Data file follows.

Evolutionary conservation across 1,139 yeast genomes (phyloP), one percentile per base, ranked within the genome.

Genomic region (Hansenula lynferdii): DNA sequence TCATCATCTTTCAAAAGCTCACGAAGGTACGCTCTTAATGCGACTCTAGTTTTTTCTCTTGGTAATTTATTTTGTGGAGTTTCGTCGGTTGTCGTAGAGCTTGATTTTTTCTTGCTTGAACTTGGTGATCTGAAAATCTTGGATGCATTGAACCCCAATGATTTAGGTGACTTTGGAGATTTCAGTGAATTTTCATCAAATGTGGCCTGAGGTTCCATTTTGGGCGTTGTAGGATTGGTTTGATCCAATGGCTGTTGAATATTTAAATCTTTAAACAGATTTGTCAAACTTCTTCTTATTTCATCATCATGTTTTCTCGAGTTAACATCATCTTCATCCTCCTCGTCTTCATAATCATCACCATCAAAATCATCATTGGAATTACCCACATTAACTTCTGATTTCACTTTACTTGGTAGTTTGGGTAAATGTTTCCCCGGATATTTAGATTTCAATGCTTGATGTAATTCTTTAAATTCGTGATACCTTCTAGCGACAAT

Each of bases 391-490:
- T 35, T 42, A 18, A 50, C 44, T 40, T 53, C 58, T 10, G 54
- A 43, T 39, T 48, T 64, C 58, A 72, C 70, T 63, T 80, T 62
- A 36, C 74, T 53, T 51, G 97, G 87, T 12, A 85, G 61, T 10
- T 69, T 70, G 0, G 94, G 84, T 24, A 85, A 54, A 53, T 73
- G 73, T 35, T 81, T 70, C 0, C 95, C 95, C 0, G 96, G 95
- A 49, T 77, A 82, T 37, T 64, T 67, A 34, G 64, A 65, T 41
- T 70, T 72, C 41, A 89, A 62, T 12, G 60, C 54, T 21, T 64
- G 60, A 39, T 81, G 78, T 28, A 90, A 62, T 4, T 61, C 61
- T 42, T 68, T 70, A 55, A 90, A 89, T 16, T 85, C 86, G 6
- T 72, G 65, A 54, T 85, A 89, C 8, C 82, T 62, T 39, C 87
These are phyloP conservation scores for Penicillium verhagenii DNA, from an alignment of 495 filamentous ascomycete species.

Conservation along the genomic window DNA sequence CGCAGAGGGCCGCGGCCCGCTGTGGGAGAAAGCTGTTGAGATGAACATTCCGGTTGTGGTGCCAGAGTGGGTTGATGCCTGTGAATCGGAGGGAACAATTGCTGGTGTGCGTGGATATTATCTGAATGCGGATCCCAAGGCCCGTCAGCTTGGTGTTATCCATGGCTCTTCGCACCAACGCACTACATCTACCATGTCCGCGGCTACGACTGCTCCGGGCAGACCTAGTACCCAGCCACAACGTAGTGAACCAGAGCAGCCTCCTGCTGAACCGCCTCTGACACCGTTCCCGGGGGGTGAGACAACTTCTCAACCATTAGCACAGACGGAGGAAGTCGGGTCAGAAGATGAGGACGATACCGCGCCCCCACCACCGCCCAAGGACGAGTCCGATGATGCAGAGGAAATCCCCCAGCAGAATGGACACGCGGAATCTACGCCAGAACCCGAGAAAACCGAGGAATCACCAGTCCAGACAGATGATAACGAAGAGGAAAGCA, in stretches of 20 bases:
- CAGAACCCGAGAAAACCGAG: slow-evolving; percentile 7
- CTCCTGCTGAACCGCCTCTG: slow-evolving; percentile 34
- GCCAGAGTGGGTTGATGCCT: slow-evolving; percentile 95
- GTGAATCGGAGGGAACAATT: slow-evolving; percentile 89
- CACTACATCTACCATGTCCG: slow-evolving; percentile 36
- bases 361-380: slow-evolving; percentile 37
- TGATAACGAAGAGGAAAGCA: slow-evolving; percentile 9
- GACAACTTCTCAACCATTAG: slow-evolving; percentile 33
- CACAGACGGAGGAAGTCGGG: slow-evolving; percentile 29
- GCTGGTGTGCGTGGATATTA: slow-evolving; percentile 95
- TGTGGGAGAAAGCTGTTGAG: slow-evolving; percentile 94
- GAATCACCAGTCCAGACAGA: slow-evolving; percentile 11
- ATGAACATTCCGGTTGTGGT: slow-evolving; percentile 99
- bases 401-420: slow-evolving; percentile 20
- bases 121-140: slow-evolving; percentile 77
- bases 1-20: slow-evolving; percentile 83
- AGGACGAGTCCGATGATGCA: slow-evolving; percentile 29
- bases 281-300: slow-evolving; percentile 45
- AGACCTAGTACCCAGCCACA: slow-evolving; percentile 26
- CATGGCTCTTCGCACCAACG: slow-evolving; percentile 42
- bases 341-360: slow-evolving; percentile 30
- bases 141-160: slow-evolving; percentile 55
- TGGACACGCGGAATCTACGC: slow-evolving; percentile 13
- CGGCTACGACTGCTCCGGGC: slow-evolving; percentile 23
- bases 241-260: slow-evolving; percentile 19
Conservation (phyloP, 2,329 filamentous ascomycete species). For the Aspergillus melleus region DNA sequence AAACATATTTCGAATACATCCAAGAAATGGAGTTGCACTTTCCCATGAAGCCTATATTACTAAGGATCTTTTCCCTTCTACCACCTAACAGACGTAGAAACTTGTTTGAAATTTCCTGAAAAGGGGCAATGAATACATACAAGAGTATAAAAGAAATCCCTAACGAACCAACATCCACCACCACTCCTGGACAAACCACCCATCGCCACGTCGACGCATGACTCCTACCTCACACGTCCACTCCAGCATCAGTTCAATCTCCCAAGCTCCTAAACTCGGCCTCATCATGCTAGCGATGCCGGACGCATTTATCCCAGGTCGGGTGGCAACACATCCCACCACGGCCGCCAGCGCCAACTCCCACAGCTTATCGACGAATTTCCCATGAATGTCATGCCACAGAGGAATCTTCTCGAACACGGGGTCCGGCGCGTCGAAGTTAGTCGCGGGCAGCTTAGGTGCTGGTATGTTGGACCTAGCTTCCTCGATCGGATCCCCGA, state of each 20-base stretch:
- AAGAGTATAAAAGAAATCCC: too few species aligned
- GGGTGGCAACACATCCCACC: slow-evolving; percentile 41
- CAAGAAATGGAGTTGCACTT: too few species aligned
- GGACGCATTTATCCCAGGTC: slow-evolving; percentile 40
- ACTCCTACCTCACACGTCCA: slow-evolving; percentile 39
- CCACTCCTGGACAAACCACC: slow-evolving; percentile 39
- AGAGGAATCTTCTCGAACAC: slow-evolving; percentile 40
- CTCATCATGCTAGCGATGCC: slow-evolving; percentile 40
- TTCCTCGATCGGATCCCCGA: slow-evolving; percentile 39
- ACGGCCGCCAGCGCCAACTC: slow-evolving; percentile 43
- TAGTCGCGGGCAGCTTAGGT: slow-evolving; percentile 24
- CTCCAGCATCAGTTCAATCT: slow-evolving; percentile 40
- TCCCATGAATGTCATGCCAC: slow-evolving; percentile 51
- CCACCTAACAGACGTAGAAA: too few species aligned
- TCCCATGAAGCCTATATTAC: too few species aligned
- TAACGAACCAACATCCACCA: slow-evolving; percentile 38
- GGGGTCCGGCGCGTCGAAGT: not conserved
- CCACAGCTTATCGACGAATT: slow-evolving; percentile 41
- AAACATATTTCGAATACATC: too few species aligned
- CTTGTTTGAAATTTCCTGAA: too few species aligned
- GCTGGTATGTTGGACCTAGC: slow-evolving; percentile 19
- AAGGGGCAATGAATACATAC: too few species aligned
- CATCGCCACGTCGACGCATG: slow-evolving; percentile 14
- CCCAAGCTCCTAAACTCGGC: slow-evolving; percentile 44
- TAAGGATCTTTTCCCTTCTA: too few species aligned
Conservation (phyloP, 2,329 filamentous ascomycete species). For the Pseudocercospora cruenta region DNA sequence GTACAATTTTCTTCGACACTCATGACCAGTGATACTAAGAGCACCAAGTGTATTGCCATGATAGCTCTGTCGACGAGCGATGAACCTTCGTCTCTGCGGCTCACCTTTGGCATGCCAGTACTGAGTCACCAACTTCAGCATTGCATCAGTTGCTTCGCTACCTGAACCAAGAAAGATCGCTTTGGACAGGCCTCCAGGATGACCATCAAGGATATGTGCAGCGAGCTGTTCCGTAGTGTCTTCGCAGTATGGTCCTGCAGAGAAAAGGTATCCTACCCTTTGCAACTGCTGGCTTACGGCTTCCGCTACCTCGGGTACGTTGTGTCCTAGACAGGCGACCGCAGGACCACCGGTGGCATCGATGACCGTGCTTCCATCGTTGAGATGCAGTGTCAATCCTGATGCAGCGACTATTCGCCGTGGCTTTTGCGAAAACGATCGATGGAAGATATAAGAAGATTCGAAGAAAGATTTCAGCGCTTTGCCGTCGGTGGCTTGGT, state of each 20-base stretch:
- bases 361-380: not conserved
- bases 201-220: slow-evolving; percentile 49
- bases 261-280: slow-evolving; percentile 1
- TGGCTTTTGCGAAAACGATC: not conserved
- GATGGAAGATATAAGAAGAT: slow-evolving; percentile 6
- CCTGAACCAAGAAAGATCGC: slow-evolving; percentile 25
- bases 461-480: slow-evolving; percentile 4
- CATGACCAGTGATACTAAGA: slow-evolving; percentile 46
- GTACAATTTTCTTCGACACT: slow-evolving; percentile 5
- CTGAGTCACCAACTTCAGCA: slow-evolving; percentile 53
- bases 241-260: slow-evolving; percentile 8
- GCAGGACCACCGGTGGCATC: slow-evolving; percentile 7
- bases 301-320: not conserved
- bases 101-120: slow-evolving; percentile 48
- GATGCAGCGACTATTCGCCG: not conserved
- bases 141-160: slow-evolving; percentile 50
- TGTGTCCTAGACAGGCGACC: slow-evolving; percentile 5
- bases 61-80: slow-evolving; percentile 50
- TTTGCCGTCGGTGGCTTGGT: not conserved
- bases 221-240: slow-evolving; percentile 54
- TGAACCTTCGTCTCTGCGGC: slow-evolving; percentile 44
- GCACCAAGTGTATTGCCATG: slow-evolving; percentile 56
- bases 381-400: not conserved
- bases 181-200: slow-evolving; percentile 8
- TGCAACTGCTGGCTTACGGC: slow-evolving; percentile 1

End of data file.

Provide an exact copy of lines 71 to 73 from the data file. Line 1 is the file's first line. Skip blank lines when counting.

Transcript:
- TGGCTTTTGCGAAAACGATC: not conserved
- GATGGAAGATATAAGAAGAT: slow-evolving; percentile 6
- CCTGAACCAAGAAAGATCGC: slow-evolving; percentile 25